Skip to main content

Mendel, Arthur


MENDEL, ARTHUR (1905–1979), musicologist, critic, and conductor. Born in Boston, Mendel studied music theory and composition with Nadia Boulanger (1925–27) at the Ecole Normale de Musique in Paris. He was music critic of the Nation (1930–33), literary editor for G. Schirmer, Inc. (1930–38), editor of the American Musicological Society's journal (1940–43), associate editor of the Musical Quarterly, and editor of Associated Music Publishers (1941–47). From 1936 to 1953 he conducted the Cantata Singers, a small choir performing baroque music. He held lectureships at Columbia University (1949) and the University of California, Berkeley (1951), became chairman of the music department at Princeton (1952–67), and held the Henry Putnam University Professorship from 1969 to 1973. He was a member of the editorial boards of the Neue Bach-Ausgabe and of the new Josquin edition. His editions of the St John Passion brought him recognition as the foremost American Bach scholar of his generation. In his later years he investigated the possible applications of computer technology to musicological problems.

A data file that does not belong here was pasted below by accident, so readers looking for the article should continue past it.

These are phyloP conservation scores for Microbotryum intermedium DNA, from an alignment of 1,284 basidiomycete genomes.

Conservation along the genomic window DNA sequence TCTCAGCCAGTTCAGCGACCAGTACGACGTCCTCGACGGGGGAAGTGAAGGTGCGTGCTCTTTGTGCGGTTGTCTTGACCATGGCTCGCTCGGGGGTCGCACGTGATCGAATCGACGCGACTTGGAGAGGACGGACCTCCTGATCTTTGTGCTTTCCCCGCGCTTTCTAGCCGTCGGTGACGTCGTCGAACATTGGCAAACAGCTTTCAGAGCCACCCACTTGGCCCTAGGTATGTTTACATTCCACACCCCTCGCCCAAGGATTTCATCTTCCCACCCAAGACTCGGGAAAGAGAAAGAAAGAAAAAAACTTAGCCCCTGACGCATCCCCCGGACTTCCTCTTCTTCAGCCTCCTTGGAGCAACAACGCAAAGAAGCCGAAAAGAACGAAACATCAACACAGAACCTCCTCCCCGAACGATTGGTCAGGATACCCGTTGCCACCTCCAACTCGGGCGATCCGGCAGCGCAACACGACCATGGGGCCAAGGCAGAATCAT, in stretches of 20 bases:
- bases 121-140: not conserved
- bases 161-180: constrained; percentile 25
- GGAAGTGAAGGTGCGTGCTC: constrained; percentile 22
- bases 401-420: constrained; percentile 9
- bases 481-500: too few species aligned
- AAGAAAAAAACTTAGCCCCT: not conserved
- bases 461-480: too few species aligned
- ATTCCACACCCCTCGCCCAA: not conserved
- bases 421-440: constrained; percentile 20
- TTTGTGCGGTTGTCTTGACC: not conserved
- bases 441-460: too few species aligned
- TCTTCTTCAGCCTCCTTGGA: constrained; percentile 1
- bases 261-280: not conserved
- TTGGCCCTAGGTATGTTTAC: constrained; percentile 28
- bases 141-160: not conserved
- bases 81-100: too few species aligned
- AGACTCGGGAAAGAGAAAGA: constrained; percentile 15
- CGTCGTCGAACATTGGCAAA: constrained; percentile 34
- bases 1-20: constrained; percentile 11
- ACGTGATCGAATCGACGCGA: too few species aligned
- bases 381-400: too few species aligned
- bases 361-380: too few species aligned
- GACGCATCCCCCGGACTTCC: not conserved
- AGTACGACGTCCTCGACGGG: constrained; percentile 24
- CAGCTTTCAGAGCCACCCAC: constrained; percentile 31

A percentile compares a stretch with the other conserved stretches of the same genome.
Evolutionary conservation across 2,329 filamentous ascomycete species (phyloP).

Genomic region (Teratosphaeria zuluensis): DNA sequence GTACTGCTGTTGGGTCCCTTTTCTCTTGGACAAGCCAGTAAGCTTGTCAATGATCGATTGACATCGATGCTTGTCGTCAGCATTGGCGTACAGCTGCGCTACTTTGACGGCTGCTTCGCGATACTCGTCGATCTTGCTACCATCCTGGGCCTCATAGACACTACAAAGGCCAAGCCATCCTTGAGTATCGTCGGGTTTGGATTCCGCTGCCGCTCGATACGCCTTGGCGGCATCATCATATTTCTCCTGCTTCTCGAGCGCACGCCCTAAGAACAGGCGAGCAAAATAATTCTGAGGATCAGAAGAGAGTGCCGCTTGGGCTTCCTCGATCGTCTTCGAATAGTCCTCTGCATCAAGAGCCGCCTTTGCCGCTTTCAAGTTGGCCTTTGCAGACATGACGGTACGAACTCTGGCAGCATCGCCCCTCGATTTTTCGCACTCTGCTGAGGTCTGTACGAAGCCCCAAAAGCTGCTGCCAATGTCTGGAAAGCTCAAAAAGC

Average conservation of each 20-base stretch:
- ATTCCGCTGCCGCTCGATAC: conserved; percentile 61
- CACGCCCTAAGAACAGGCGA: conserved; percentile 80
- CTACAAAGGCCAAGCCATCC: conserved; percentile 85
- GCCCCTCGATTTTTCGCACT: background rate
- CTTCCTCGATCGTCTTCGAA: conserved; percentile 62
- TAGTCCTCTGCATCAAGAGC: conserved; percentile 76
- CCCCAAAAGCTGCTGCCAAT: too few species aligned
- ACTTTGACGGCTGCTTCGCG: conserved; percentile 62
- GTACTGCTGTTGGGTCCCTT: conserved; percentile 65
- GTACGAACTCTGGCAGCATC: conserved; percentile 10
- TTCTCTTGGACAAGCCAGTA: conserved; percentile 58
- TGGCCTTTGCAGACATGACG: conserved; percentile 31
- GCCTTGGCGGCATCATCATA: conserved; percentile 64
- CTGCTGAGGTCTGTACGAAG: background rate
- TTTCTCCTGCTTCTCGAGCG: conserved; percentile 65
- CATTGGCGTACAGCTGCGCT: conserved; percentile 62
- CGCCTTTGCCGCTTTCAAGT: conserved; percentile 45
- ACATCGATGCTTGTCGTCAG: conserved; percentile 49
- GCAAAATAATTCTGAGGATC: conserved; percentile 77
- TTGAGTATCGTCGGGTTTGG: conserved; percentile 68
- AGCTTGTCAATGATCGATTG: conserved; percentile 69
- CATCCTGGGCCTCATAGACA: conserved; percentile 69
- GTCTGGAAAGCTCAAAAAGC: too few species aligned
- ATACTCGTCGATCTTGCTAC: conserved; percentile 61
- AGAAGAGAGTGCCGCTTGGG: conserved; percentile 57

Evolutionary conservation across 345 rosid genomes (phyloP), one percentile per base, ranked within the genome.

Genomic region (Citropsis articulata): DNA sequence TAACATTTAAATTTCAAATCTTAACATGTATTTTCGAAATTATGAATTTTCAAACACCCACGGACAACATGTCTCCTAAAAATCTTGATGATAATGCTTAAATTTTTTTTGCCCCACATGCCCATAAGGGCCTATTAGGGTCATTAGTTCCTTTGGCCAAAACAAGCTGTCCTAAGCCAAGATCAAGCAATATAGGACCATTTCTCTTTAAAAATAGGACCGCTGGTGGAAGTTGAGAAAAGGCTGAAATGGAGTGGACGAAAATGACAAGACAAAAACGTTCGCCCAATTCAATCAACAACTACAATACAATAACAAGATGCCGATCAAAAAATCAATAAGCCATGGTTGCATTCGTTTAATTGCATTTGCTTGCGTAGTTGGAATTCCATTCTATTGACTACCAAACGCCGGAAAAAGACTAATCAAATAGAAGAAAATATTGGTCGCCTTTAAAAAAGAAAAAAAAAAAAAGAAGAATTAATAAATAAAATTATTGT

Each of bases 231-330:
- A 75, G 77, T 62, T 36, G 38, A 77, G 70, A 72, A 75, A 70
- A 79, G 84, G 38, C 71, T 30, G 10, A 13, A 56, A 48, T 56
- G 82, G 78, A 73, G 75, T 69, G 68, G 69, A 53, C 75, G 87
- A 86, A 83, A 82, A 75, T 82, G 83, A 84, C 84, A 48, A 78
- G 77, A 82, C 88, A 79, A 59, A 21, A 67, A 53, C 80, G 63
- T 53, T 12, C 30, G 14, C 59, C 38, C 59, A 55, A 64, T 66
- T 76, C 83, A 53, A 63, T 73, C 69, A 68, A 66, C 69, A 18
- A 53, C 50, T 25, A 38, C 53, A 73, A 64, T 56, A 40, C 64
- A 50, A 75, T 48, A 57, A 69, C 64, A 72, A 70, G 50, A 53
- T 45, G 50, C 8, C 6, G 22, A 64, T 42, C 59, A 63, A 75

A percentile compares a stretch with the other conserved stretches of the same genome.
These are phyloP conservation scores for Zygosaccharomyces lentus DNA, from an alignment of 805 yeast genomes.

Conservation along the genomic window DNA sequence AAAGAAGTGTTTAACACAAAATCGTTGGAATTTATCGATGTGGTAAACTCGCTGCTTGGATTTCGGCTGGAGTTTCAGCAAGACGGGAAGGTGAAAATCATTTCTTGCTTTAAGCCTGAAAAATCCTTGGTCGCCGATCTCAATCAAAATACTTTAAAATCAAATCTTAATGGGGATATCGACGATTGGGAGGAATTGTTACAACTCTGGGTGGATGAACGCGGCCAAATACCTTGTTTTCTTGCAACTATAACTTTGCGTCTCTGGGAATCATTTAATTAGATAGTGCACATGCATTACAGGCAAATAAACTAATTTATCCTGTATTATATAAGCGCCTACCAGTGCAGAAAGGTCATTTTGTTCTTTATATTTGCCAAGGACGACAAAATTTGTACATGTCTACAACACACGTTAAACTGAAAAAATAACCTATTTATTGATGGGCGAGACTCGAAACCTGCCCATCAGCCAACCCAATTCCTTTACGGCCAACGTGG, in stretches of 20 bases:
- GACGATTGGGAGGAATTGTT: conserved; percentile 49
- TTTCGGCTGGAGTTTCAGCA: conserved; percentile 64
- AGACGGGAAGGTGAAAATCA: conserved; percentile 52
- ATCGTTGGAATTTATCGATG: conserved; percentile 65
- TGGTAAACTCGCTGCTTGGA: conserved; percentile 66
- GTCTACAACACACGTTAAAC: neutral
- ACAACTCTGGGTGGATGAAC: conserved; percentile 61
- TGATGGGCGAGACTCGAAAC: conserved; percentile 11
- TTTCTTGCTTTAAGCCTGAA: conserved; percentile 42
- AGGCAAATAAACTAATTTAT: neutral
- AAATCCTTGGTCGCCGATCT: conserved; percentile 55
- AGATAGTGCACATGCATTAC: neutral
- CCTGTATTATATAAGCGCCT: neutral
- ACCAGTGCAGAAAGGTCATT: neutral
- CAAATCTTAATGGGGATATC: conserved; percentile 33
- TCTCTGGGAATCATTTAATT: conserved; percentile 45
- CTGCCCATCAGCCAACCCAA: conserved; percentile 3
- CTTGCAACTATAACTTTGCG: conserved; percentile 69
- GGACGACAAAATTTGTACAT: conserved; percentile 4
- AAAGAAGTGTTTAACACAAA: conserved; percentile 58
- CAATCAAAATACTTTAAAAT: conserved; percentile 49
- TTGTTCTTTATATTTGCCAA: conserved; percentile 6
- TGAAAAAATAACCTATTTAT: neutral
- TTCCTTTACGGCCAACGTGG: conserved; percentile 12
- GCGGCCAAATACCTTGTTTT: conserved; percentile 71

add. bibliography:

Grove online; R.L. Marshall (ed.), Studies in Renaissance and Baroque Music in Honor of Arthur Mendel (1974), incl. R.L. Marshall, "Arthur Mendel: A Portrait in Outline," 9–11; and list of writings, 377–84.

[Israela Stein (2nd ed.)]

Cite this article
Pick a style below, and copy the text for your bibliography.

  • MLA
  • Chicago
  • APA

"Mendel, Arthur." Encyclopaedia Judaica. . 20 Jan. 2019 <>.

"Mendel, Arthur." Encyclopaedia Judaica. . (January 20, 2019).

"Mendel, Arthur." Encyclopaedia Judaica. . Retrieved January 20, 2019 from

Learn more about citation styles

Citation styles gives you the ability to cite reference entries and articles according to common styles from the Modern Language Association (MLA), The Chicago Manual of Style, and the American Psychological Association (APA).

Within the “Cite this article” tool, pick a style to see how all available information looks when formatted according to that style. Then, copy and paste the text into your bibliography or works cited list.

Because each style has its own formatting nuances that evolve over time and not all information is available for every reference entry or article, cannot guarantee each citation it generates. Therefore, it’s best to use citations as a starting point before checking the style against your school or publication’s requirements and the most-recent information available at these sites:

Modern Language Association

The Chicago Manual of Style

American Psychological Association

  • Most online reference entries and articles do not have page numbers. Therefore, that information is unavailable for most content. However, the date of retrieval is often important. Refer to each style’s convention regarding the best way to format page numbers and retrieval dates.
  • In addition to the MLA, Chicago, and APA styles, your school, university, publication, or institution may have its own requirements for citations. Therefore, be sure to refer to those guidelines when editing your bibliography or works cited list.